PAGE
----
Environmentalists balk at drilling off NJ coast
AVON, N.J. (AP) — With oil and gas drilling heating up as an issue in the presidential race, environmentalists and the governor reiterated their opposition to tapping reserves off the state's coast, saying it would endanger the environment and the tourism industry on which New Jersey is so dependent.
"It is a dark, dark day for the natural coast. Some might say it's as black as oil," said Cindy Zipf, executive director of Clean Ocean Action, who joined environmental and fishing groups at a news conference Wednesday on the Avon boardwalk. Gov. Jon Corzine reiterated his opposition Tuesday in a letter to U.S. Interior Secretary Dirk Kempthorne.
The House late Tuesday passed legislation that would open waters 50 miles off the Pacific and Atlantic coasts to oil and natural gas development — if the adjacent states agree to go along. The legislation now goes to the Senate.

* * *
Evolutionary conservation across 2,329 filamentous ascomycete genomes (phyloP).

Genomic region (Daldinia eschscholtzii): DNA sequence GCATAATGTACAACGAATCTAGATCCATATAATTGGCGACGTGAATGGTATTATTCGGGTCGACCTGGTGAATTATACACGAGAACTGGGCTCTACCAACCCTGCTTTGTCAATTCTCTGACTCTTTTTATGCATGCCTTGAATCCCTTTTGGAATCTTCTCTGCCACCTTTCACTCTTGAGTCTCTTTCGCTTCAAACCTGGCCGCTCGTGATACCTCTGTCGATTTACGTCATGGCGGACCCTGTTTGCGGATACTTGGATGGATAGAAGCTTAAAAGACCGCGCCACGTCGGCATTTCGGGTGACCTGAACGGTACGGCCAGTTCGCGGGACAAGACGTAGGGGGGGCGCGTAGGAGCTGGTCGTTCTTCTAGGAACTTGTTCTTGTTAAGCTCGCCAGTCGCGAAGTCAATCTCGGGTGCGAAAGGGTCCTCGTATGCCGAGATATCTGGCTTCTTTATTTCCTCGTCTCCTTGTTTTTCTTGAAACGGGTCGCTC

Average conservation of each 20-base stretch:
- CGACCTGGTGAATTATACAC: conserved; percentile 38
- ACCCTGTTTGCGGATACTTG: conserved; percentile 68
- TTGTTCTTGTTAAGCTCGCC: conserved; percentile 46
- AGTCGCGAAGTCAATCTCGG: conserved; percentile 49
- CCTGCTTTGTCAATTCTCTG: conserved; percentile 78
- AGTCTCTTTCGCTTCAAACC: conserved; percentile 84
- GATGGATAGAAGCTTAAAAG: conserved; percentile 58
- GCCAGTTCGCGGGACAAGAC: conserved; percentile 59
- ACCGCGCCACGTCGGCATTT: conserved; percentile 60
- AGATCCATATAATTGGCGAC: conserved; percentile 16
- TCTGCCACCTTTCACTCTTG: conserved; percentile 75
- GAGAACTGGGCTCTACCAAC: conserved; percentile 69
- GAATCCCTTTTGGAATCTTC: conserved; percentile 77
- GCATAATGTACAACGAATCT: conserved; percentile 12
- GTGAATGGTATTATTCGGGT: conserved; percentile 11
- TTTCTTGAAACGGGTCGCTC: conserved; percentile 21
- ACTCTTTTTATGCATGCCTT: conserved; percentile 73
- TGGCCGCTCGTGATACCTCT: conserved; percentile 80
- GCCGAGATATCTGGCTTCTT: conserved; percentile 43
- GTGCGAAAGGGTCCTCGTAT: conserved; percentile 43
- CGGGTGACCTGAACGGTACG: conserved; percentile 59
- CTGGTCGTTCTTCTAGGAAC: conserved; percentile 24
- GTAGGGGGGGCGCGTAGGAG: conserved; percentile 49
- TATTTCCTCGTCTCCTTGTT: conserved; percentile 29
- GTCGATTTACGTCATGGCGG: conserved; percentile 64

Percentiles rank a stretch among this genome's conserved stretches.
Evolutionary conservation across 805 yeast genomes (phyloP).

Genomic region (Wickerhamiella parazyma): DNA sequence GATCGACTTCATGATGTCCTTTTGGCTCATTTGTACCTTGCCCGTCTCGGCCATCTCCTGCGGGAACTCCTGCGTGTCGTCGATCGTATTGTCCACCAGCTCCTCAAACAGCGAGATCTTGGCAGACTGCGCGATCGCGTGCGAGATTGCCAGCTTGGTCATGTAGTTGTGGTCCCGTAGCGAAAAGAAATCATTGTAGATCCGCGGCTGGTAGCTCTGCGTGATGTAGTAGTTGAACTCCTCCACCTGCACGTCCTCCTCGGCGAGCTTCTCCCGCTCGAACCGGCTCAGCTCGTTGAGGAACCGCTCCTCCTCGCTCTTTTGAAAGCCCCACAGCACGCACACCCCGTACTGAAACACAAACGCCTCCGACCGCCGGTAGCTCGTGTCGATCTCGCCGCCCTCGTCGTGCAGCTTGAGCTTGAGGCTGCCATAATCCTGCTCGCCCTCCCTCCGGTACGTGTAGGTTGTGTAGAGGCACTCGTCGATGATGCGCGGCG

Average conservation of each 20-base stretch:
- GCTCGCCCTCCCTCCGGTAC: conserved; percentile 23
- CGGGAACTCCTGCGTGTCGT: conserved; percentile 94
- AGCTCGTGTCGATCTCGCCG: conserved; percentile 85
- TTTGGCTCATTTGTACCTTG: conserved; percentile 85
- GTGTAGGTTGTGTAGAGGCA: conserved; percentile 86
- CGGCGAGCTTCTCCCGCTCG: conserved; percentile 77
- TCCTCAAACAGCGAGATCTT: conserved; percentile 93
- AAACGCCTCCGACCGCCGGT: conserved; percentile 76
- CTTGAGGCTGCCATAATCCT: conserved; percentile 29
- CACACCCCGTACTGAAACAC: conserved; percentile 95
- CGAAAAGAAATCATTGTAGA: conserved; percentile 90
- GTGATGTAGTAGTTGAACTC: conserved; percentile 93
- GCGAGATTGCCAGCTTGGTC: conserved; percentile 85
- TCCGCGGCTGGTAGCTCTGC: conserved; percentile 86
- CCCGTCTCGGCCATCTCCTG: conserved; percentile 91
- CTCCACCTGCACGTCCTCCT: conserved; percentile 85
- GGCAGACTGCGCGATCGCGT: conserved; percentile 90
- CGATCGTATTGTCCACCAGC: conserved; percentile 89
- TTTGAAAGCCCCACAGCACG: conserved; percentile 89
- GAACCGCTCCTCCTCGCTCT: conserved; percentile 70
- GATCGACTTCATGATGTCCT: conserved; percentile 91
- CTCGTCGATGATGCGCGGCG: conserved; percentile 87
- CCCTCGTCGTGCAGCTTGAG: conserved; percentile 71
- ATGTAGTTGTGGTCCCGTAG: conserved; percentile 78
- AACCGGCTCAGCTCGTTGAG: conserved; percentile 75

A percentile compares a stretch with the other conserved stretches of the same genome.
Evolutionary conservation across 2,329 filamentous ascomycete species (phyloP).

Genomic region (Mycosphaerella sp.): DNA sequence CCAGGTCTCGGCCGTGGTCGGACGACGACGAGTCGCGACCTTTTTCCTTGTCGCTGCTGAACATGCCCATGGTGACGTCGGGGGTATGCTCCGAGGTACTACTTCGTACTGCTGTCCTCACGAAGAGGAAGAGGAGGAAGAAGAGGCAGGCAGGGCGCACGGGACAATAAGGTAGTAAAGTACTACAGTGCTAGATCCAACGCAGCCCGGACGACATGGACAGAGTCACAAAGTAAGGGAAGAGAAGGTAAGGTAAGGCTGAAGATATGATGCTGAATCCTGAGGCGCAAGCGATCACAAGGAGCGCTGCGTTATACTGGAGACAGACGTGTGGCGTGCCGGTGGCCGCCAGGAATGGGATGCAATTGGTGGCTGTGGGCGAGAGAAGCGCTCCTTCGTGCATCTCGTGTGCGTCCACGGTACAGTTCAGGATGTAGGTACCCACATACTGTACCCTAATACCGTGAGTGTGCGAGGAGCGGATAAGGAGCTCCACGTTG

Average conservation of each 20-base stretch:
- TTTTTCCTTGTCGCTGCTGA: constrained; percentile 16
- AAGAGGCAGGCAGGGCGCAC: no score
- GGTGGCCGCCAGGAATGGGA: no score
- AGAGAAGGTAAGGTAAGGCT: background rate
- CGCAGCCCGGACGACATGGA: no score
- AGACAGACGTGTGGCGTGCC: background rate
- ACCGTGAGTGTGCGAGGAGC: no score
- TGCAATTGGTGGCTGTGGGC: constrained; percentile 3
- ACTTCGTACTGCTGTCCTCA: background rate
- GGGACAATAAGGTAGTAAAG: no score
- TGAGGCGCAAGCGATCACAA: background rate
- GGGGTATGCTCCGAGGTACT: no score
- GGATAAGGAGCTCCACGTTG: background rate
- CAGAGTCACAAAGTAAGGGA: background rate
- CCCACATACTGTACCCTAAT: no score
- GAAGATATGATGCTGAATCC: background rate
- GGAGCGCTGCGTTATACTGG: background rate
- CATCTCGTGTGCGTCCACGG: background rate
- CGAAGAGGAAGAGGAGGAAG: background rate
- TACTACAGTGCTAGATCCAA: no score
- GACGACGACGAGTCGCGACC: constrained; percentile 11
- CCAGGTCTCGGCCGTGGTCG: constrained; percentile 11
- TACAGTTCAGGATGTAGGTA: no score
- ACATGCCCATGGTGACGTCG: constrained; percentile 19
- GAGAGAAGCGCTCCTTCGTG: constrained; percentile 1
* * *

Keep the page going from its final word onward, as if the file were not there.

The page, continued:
New Jersey — joined by California and North Carolina — has so far refused to go along, meaning exploration could take place no closer than 100 miles offshore under the current proposal.
Tim Gallagher, Avon's borough administrator, said tourism is the lifeblood of his community.
"This year we had 600,000 visitors," he said. "We're very proud of our beach. It's clean, the water is clear. People come here for that reason."
Speaker after speaker said it was foolish to drill for oil off the East Coast when the United States exports more than a half-billion barrels of oil each year. This year, the country is on pace to send 681 million barrels abroad, Zipf said.